[26]     See, e.g., Comments submitted by Americans for Financial Reform, U.S. Senators Sherrod Brown, Jeff Merkley, and Jack Reed, and Professor Saule T. Omarova.

[27]     See, e.g., Comments submitted by U.S. Senators Sherrod Brown, Jeff Merkley, and Jack Reed (noting that “the Director of the Board’s Bank of Supervision and Regulation Division has acknowledged that ‘there are multiple possible interpretations of section 4(o) of the BHC Act.'”).

[28]     See, e.g., Comments submitted by Professor Saule T. Omarova.

[29]     See, e.g., Comments submitted by the Goldman Sachs Group, Inc. (“In enacting Section 4(o) Congress explicitly acknowledged the importance of the expertise and risk management provided by FHC intermediaries in the physical commodity markets.”).

[30]     See, e.g., Comments submitted by the Natural Gas Supply Association (crediting the growth in the natural gas industry in part to the “unique role in facilitating physical commodity and related financial market counterparty diversity.”).

[31]     See, e.g., Comments submitted on behalf of end-users and end-user trade associations by the National Association of Corporate Treasurers (“[W]e will likely find ourselves having to transact with less-resilient and less-regulated non-bank counterparties, who offer a less-sophisticated and less-customized array of products, and who are often located outside the United States.”).

[32]     Comments submitted by U.S. Representative Bradley Byrne; see also Comments submitted by the Securities Industry and Financial Markets Association and the Institute of International Bankers (“The Federal Reserve’s failure to take into account the public benefits of FHCs’ physical commodities activities that would be lost if the requirements of the Proposed Rule were to become effective fails to satisfy its obligation under the Administrative Procedures Act to engage in reasoned decision-making in its rulemaking.”).

[33]     See, e.g., Comments submitted by Professors Reid B. Stevens and Jeffery Y. Zhang (presenting their study of manipulation by financial entities of regional commodity markets); Comments submitted by Better Markets (FHC physical commodity activity “invites market manipulation and excessive commodity speculation.”); Comments submitted by Americans for Financial Reform (citing to federal studies noting market manipulation in the energy, aluminum, and copper markets).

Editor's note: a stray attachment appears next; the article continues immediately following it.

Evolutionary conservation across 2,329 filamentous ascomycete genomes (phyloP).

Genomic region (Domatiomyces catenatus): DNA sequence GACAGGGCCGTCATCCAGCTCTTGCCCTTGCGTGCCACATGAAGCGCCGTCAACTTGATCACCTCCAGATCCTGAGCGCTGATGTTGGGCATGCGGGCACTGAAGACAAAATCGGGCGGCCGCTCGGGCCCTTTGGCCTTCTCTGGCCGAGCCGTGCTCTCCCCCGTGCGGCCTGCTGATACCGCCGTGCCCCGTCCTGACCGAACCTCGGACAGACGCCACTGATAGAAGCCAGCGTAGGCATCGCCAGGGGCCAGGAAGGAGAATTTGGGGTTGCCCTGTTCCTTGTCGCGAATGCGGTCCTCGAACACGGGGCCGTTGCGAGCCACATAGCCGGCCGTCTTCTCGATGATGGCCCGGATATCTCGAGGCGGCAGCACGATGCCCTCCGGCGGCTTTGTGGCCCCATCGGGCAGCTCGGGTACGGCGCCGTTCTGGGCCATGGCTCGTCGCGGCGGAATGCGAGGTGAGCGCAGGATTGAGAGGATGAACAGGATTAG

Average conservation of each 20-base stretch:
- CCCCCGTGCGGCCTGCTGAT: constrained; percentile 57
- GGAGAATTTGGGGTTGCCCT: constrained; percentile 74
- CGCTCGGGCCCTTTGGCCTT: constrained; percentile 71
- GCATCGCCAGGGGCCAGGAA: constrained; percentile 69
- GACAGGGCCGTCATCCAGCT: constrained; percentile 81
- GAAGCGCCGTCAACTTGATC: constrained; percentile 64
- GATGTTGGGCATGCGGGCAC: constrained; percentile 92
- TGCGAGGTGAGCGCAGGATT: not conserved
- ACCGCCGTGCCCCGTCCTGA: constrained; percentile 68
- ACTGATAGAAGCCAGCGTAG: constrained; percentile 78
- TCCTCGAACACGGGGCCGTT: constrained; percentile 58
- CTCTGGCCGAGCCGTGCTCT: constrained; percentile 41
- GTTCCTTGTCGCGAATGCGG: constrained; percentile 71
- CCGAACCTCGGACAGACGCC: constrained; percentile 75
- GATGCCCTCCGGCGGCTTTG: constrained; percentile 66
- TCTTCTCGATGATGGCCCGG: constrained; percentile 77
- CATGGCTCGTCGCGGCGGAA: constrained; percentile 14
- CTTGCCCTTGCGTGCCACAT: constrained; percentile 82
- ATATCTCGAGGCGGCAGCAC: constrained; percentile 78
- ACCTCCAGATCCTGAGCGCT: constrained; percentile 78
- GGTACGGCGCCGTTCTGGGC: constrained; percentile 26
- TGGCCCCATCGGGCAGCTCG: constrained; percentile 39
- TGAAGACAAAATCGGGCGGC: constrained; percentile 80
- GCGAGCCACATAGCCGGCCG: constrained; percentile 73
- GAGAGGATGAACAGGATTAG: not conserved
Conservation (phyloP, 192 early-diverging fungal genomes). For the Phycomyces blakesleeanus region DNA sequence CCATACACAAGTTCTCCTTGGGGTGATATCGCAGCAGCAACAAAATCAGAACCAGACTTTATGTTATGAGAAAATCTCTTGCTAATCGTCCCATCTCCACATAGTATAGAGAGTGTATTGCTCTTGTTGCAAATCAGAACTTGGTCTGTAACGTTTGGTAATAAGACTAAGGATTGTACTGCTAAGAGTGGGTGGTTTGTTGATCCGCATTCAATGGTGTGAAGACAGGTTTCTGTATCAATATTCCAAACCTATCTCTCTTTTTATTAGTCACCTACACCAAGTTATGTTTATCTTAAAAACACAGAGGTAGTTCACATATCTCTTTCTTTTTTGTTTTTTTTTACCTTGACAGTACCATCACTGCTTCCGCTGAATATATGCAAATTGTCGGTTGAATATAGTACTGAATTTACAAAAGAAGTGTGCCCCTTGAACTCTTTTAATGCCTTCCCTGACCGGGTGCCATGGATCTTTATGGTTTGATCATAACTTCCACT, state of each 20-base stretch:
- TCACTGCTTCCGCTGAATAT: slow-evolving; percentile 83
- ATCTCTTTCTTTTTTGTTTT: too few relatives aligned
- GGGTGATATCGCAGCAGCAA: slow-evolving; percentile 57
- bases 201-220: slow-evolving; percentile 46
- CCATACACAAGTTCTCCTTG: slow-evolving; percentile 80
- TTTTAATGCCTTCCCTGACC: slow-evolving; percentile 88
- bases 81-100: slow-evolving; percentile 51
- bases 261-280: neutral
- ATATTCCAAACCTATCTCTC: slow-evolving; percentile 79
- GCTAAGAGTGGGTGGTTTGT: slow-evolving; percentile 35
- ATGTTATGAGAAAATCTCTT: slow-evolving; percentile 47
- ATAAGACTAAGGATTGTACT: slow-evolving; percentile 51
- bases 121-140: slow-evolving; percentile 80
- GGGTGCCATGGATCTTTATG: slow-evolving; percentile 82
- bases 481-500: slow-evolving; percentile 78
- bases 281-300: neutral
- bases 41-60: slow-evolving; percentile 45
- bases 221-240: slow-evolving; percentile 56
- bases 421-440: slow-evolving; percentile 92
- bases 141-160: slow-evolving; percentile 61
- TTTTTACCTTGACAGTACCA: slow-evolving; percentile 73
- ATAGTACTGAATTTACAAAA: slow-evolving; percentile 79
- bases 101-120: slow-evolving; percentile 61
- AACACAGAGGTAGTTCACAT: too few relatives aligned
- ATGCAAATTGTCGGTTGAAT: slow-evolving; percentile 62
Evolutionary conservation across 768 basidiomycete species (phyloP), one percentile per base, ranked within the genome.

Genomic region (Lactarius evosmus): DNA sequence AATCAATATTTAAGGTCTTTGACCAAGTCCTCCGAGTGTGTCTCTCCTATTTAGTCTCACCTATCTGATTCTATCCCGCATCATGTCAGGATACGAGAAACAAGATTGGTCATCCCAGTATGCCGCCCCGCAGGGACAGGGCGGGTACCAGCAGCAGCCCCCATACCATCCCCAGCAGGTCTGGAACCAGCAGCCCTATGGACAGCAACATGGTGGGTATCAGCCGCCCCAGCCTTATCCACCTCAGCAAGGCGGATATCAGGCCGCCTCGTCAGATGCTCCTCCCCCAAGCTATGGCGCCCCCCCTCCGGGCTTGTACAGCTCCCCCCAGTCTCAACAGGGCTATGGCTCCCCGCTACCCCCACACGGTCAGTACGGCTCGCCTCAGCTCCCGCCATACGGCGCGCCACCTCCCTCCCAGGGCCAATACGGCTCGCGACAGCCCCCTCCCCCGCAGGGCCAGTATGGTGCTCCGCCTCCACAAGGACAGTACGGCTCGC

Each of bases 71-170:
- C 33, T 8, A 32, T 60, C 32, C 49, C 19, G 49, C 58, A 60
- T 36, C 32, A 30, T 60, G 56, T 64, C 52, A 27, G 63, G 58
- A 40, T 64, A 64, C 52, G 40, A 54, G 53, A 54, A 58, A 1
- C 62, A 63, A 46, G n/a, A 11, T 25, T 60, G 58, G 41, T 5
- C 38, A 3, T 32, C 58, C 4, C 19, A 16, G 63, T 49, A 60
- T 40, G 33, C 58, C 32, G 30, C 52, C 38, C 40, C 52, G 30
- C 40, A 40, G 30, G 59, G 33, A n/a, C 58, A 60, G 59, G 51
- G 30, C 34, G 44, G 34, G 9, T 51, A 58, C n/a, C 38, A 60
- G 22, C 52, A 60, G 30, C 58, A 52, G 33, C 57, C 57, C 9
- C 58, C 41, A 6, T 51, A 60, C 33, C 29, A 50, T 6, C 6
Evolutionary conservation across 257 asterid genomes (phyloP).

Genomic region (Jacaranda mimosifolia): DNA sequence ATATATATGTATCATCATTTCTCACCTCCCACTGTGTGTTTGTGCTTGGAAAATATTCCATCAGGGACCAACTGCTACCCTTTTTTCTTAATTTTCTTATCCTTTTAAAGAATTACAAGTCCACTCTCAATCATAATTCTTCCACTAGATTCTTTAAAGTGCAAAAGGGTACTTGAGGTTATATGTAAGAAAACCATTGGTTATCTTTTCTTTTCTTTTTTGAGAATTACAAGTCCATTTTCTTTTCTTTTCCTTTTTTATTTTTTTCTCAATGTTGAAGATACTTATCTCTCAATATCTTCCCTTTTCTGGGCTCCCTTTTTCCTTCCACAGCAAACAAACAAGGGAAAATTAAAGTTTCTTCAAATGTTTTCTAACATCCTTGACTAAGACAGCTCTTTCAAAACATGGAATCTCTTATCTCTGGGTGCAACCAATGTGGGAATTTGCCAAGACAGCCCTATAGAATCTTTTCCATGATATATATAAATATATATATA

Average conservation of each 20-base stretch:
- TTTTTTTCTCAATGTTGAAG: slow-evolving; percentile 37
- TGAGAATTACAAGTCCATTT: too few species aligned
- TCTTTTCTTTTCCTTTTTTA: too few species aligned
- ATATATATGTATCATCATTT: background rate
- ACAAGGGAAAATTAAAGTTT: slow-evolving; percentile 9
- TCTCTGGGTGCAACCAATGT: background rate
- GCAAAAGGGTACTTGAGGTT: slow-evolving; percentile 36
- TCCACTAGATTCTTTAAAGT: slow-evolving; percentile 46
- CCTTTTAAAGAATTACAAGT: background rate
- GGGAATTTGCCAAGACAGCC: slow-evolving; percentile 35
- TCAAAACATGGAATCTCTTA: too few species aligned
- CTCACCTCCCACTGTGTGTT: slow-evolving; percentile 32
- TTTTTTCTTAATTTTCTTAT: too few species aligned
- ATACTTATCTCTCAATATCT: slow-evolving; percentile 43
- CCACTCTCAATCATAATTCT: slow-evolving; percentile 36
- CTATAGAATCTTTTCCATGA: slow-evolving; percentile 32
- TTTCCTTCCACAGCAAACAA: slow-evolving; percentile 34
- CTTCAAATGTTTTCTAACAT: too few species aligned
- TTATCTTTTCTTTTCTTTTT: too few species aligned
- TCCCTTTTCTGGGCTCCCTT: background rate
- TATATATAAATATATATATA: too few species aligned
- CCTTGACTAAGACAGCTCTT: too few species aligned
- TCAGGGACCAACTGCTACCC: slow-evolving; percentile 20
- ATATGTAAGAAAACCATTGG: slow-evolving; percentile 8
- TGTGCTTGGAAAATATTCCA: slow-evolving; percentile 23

[34]     See Comments submitted by Novelis, Inc. (noting that FHCs enable Novelis to (1) efficiently manage surplus inventory through short-term repo transactions and (2) lock-in favorable pricing in instances where its business demands do not correspond with current market pricing).

[35]     See, e.g., Comments submitted by the Securities Industry and Financial Markets Association and the Institute of International Bankers (“Despite the fact that Congress and the Federal Reserve have allowed FHCs to engage in physical commodity activities for over 15 years, the Federal Reserve has failed to point to a single instance where an FHC incurred a significant loss arising from environmental liability related to these activities.”).

[36]     Id. (“FHCs are already subject to existing capital charges for credit risk, market risk and operational risk, which are designed to address, among other risks, legal liability risk.”).

[37]     Id. (noting that associations attach a Joint Memorandum of Law, prepared by four law firms, which concludes that “appropriately limited investment and trading activities relating to environmentally sensitive commodities present limited environmental liability risk” to FHCs, and “well-established doctrines of corporate separateness protect FHC groups from liability for investments in enterprises that engage in environmentally sensitive activities”). Additionally, the Board acknowledged such safeguards in the Proposed Rule, stating that these laws “generally impose liability on owners and operators of facilities and vessels for the release of physical commodities. . . [and while] a company that directly owns an oil tanker or petroleum refinery that releases crude oil in a navigable waterway” may be liable for damages that result from a spill, the owner of the commodity often times is not liable except in instances where the underlying owner engages in activities in addition to mere ownership.  81 Fed. Reg. at 67221.

[38]     See, e.g., Comments submitted by Amazon Watch (“In 2013, Morgan Stanley reported trading aluminum, copper, gold, lead, palladium, platinum, silver, rhodium, zinc, coal, crude oil, heating oil, ethanol, fuel oil, gasoline, jet kerosene, naphtha, and natural gas. It also reported maintaining physical inventories in 2012 that included 1.7 million barrels of crude oil, 5.8 million barrels of heating oil, and 6.2 million barrels of gasoline.”).

[39]     See, e.g., Comments submitted by Amazon Watch (“As a new study from the Center for Biological Diversity shows, existing pipelines in North Dakota have spilled crude oil and other hazardous liquids at least 85 times since 1996—an average of four a year—and released over 3 million gallons into rivers, farmland, reservoirs, and more. Those 85 spills caused more than $40 million in property damage.”).

[40]     See Catherine Ngai and Olivia Oran, Barclays’ exit from energy trading stirs concerns over liquidity, Reuters, Dec. 6, 2016, available at http://www.reuters.com/article/us-usa-oil-barclays-bk-idUSKBN 13U2MW.